Prevention of Healthcare Associated Infections
Vital Oxide is a Fast and Effective Application to Kill Virus, Bacteria, and Mold that cause Healthcare associated infections.
Some important facts about Vital Oxide:
> Vital Oxide can easily be integrated into Health Care facility disinfection guidelines replacing many existing products that are less effective, and potentially dangerous to the staff. The overall benefit is simply cost and risk reduction.
> Vital Oxide cleans, disinfects and deodorizes hard, nonporous hospital and medical surfaces in one step with no rinsing required.
> Vital Oxide is a one step germicidal disinfectant cleaner and deodorant designed for general cleaning, and disinfecting of hard, nonporous inanimate surfaces. Removes dirt, grime, fungus, mold, food residue, blood and other organic matter commonly found in hospitals and in health care facilities. It also eliminates odours leaving restroom surfaces smelling clean and fresh. Use where odours are a problem. This product may be used to pre-clean or decontaminate critical or semi-critical medical devices prior to sterilization of high level disinfection.
> Vital Oxide will not allow the development of antibiotic-resistant organisms. No need to rotate current disinfectants used.
> Vital Oxide eliminates bad odours and stains caused by blood, urine and feces.
Healthcare associated infections (HAIs) are the number four cause of death in the United States, exceeding the combined mortality of breast cancer, AIDS and traffic accidents. In a 2008 article, the editor of the New England Journal of Medicine estimated that hospital acquired infections add an average of $15,000 to the cost of care which puts a total cost of infections in the U.S. around $40 billion a year. This cost is in addition to the suffering caused by more than 2 million infections a year, over 150,000 deaths and millions of extra days spent in the hospital.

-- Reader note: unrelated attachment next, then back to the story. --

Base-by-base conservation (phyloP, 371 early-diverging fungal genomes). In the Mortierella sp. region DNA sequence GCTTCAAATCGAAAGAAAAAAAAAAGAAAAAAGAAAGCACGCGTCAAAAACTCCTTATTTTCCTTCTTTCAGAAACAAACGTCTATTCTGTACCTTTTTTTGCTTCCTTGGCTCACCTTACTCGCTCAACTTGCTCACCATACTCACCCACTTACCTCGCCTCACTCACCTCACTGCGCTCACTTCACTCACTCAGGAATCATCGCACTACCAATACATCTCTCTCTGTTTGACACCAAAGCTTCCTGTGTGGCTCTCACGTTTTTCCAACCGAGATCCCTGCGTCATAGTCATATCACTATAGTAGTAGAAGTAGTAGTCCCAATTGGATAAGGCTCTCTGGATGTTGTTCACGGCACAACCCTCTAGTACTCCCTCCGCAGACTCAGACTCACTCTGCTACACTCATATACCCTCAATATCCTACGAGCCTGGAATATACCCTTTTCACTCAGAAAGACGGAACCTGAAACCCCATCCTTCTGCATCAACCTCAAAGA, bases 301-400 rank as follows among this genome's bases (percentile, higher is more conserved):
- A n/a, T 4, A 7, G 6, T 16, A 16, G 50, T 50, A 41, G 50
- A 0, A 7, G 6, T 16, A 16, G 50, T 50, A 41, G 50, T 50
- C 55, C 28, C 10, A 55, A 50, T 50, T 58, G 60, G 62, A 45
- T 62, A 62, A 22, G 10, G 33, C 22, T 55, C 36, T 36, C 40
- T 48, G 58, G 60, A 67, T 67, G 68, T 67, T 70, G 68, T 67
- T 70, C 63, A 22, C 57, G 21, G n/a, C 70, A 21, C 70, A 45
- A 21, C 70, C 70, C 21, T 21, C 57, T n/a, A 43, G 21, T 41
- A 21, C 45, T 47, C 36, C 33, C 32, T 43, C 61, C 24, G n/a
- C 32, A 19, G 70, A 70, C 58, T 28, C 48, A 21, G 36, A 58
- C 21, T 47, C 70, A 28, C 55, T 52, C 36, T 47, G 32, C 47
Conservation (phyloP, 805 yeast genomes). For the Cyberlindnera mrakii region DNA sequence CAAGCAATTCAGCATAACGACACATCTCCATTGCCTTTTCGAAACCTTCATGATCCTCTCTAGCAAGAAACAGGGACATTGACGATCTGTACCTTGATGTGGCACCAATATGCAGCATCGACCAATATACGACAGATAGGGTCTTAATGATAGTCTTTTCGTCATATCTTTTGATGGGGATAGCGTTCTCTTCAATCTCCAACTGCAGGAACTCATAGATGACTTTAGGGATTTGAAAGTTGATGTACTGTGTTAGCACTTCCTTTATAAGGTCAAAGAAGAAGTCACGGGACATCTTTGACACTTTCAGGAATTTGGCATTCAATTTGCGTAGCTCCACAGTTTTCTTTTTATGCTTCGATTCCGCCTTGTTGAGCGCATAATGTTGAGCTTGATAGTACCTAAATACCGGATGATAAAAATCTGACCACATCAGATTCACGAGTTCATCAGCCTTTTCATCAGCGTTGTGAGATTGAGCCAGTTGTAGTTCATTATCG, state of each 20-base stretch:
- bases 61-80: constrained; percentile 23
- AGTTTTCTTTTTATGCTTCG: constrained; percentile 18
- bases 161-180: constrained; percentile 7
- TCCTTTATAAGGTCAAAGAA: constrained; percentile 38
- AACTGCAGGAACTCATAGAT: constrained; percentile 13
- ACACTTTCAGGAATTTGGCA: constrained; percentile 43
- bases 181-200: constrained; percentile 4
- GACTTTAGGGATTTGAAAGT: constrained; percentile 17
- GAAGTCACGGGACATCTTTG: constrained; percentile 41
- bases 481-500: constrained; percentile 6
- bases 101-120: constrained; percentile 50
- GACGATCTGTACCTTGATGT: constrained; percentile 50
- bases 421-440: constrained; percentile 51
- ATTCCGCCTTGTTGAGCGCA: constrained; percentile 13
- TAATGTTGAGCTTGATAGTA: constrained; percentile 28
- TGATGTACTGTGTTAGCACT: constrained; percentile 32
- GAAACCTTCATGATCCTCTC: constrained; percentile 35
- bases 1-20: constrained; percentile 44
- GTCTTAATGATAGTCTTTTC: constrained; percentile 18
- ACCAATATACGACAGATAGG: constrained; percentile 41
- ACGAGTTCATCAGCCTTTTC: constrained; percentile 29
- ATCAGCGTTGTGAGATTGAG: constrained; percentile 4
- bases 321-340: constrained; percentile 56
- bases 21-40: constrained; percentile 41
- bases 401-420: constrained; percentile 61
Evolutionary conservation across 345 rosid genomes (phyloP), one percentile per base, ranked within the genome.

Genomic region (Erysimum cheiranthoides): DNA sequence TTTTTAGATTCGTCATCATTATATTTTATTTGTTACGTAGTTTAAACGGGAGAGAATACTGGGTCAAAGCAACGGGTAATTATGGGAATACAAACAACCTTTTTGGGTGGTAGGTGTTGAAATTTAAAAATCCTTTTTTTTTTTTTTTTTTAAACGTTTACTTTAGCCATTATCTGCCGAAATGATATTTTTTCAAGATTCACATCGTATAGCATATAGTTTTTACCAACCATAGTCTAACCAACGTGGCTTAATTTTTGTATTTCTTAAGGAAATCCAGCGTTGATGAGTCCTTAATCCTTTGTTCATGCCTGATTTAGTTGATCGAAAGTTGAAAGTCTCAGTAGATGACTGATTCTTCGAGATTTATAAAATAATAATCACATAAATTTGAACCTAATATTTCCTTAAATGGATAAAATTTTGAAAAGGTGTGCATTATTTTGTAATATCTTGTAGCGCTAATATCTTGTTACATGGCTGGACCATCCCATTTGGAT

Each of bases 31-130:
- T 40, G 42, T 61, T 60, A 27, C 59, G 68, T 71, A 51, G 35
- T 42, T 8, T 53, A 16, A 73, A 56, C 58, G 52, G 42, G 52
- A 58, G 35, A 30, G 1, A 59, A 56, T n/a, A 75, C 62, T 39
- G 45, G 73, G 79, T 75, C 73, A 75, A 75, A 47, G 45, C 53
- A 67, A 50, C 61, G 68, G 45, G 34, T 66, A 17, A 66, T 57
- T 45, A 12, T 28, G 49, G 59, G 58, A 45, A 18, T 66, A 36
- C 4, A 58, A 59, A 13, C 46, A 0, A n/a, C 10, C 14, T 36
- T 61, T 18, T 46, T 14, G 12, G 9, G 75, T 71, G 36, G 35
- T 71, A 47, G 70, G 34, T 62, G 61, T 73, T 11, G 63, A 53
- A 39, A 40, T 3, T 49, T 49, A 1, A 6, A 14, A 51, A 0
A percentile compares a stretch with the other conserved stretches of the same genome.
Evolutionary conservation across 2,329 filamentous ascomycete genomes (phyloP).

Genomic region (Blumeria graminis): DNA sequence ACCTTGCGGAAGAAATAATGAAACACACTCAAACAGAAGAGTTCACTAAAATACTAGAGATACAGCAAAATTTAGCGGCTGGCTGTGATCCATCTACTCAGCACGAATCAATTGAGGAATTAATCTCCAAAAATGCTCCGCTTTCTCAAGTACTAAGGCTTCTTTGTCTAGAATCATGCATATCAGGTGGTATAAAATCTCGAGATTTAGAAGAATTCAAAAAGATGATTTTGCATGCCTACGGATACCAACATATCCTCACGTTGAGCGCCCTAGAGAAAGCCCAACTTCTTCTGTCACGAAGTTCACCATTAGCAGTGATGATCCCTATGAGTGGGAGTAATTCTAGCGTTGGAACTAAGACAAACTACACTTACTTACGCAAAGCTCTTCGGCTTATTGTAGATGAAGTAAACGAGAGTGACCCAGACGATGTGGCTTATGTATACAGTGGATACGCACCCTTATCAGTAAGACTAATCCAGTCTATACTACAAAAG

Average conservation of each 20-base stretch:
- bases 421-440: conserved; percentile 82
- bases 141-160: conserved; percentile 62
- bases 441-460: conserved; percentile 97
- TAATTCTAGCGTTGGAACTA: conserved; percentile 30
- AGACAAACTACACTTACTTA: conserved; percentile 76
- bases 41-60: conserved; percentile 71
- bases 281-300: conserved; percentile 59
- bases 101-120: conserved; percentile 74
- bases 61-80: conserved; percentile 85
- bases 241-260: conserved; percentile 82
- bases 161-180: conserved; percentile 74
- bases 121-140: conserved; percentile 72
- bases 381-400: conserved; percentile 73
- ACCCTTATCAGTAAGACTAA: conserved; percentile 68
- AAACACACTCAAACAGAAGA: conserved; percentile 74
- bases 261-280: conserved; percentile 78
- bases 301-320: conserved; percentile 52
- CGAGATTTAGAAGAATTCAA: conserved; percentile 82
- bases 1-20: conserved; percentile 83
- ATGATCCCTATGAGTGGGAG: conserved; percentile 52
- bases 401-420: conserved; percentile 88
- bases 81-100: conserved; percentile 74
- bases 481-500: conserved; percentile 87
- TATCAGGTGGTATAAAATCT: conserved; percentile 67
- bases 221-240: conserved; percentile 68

Of equal concern are the evolving antibiotic resistant strains of microorganisms such as Methicillin-resistant Staphylococcus aureus (MRSA) and Acinetobacter spp, which are making the resulting mortality of a healthcare associated infection greater than ever.
The result has been increased public pressure, and legislative initiatives, holding hospitals accountable for these increased costs. In October of 2008, Medicaid approved a policy to no longer reimburse hospitals for certain preventable errors (including some types of infections) and Medicare is reserving the right to further expand the list. Private insurers are following this lead.
One recent study found that 59% of environmental surfaces were contaminated with MRSA in affected patients’ rooms. Yet a rigorous environmental cleaning intervention can reduce the transmission of MRSA and other multidrug-resistant organisms in hospital intensive care units.
• In a recent study conducted at Nashville General Hospital, Acientobacter spp HAI infections were reduced by 95%. Read The Study Here.